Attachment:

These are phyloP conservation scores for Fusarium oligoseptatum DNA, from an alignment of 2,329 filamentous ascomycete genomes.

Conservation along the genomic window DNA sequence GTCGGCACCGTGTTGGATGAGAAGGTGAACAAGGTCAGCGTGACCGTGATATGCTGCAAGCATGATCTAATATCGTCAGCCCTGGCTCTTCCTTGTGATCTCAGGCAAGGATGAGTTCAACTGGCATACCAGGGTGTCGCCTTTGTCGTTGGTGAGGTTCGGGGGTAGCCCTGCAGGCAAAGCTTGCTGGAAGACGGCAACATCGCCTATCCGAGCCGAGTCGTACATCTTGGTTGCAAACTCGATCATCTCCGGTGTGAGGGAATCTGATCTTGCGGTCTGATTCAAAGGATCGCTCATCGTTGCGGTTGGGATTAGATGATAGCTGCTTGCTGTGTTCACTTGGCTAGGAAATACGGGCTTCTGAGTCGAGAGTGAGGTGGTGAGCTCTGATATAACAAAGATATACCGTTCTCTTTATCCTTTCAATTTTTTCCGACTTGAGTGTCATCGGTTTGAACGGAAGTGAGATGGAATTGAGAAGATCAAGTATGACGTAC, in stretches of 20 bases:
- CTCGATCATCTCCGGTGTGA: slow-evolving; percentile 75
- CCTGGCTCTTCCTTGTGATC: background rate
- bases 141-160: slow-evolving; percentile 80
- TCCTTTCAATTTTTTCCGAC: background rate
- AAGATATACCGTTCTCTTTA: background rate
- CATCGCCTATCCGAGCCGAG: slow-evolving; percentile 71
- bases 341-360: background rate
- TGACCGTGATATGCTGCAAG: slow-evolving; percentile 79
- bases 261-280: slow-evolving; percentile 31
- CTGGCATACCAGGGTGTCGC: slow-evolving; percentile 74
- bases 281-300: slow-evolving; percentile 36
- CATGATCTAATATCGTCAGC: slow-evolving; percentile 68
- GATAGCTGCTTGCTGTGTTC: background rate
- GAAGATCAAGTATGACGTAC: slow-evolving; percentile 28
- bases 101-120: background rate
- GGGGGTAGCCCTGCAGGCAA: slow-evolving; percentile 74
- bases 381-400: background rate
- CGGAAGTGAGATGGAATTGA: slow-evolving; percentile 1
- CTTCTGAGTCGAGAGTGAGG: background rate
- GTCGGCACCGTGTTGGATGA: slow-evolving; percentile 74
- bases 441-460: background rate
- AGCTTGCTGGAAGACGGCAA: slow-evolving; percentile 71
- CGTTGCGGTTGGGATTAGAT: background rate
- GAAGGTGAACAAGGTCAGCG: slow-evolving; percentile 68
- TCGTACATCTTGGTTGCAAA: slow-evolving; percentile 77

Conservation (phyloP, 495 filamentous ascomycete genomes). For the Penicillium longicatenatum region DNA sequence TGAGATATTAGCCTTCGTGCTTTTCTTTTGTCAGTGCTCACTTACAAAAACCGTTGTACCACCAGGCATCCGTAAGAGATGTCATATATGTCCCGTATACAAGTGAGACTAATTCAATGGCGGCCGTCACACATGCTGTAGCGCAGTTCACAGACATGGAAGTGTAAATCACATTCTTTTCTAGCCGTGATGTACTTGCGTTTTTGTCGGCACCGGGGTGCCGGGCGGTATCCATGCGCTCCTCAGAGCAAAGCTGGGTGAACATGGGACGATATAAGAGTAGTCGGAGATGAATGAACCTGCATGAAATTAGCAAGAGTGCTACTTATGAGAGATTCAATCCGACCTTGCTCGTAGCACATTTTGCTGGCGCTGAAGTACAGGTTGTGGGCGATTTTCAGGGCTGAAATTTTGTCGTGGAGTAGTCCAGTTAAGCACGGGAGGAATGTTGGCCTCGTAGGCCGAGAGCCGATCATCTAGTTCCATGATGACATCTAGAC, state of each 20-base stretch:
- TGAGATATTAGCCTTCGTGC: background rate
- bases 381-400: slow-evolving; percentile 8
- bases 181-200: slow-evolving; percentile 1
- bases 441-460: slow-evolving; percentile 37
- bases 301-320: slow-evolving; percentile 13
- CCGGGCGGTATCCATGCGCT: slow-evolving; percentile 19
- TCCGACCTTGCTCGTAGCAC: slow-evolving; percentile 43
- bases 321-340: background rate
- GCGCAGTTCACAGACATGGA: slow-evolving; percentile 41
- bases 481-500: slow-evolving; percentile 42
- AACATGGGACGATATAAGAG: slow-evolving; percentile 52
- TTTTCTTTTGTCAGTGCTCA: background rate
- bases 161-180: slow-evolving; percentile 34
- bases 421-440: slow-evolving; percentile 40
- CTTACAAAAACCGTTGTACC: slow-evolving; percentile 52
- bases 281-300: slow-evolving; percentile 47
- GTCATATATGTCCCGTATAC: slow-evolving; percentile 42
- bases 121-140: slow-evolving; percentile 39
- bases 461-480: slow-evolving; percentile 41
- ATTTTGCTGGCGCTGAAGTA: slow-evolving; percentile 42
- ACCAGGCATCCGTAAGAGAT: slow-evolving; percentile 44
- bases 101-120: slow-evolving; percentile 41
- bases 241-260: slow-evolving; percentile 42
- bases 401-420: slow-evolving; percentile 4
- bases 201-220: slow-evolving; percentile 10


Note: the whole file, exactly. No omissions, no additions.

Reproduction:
These are phyloP conservation scores for Fusarium oligoseptatum DNA, from an alignment of 2,329 filamentous ascomycete genomes.

Conservation along the genomic window DNA sequence GTCGGCACCGTGTTGGATGAGAAGGTGAACAAGGTCAGCGTGACCGTGATATGCTGCAAGCATGATCTAATATCGTCAGCCCTGGCTCTTCCTTGTGATCTCAGGCAAGGATGAGTTCAACTGGCATACCAGGGTGTCGCCTTTGTCGTTGGTGAGGTTCGGGGGTAGCCCTGCAGGCAAAGCTTGCTGGAAGACGGCAACATCGCCTATCCGAGCCGAGTCGTACATCTTGGTTGCAAACTCGATCATCTCCGGTGTGAGGGAATCTGATCTTGCGGTCTGATTCAAAGGATCGCTCATCGTTGCGGTTGGGATTAGATGATAGCTGCTTGCTGTGTTCACTTGGCTAGGAAATACGGGCTTCTGAGTCGAGAGTGAGGTGGTGAGCTCTGATATAACAAAGATATACCGTTCTCTTTATCCTTTCAATTTTTTCCGACTTGAGTGTCATCGGTTTGAACGGAAGTGAGATGGAATTGAGAAGATCAAGTATGACGTAC, in stretches of 20 bases:
- CTCGATCATCTCCGGTGTGA: slow-evolving; percentile 75
- CCTGGCTCTTCCTTGTGATC: background rate
- bases 141-160: slow-evolving; percentile 80
- TCCTTTCAATTTTTTCCGAC: background rate
- AAGATATACCGTTCTCTTTA: background rate
- CATCGCCTATCCGAGCCGAG: slow-evolving; percentile 71
- bases 341-360: background rate
- TGACCGTGATATGCTGCAAG: slow-evolving; percentile 79
- bases 261-280: slow-evolving; percentile 31
- CTGGCATACCAGGGTGTCGC: slow-evolving; percentile 74
- bases 281-300: slow-evolving; percentile 36
- CATGATCTAATATCGTCAGC: slow-evolving; percentile 68
- GATAGCTGCTTGCTGTGTTC: background rate
- GAAGATCAAGTATGACGTAC: slow-evolving; percentile 28
- bases 101-120: background rate
- GGGGGTAGCCCTGCAGGCAA: slow-evolving; percentile 74
- bases 381-400: background rate
- CGGAAGTGAGATGGAATTGA: slow-evolving; percentile 1
- CTTCTGAGTCGAGAGTGAGG: background rate
- GTCGGCACCGTGTTGGATGA: slow-evolving; percentile 74
- bases 441-460: background rate
- AGCTTGCTGGAAGACGGCAA: slow-evolving; percentile 71
- CGTTGCGGTTGGGATTAGAT: background rate
- GAAGGTGAACAAGGTCAGCG: slow-evolving; percentile 68
- TCGTACATCTTGGTTGCAAA: slow-evolving; percentile 77

Conservation (phyloP, 495 filamentous ascomycete genomes). For the Penicillium longicatenatum region DNA sequence TGAGATATTAGCCTTCGTGCTTTTCTTTTGTCAGTGCTCACTTACAAAAACCGTTGTACCACCAGGCATCCGTAAGAGATGTCATATATGTCCCGTATACAAGTGAGACTAATTCAATGGCGGCCGTCACACATGCTGTAGCGCAGTTCACAGACATGGAAGTGTAAATCACATTCTTTTCTAGCCGTGATGTACTTGCGTTTTTGTCGGCACCGGGGTGCCGGGCGGTATCCATGCGCTCCTCAGAGCAAAGCTGGGTGAACATGGGACGATATAAGAGTAGTCGGAGATGAATGAACCTGCATGAAATTAGCAAGAGTGCTACTTATGAGAGATTCAATCCGACCTTGCTCGTAGCACATTTTGCTGGCGCTGAAGTACAGGTTGTGGGCGATTTTCAGGGCTGAAATTTTGTCGTGGAGTAGTCCAGTTAAGCACGGGAGGAATGTTGGCCTCGTAGGCCGAGAGCCGATCATCTAGTTCCATGATGACATCTAGAC, state of each 20-base stretch:
- TGAGATATTAGCCTTCGTGC: background rate
- bases 381-400: slow-evolving; percentile 8
- bases 181-200: slow-evolving; percentile 1
- bases 441-460: slow-evolving; percentile 37
- bases 301-320: slow-evolving; percentile 13
- CCGGGCGGTATCCATGCGCT: slow-evolving; percentile 19
- TCCGACCTTGCTCGTAGCAC: slow-evolving; percentile 43
- bases 321-340: background rate
- GCGCAGTTCACAGACATGGA: slow-evolving; percentile 41
- bases 481-500: slow-evolving; percentile 42
- AACATGGGACGATATAAGAG: slow-evolving; percentile 52
- TTTTCTTTTGTCAGTGCTCA: background rate
- bases 161-180: slow-evolving; percentile 34
- bases 421-440: slow-evolving; percentile 40
- CTTACAAAAACCGTTGTACC: slow-evolving; percentile 52
- bases 281-300: slow-evolving; percentile 47
- GTCATATATGTCCCGTATAC: slow-evolving; percentile 42
- bases 121-140: slow-evolving; percentile 39
- bases 461-480: slow-evolving; percentile 41
- ATTTTGCTGGCGCTGAAGTA: slow-evolving; percentile 42
- ACCAGGCATCCGTAAGAGAT: slow-evolving; percentile 44
- bases 101-120: slow-evolving; percentile 41
- bases 241-260: slow-evolving; percentile 42
- bases 401-420: slow-evolving; percentile 4
- bases 201-220: slow-evolving; percentile 10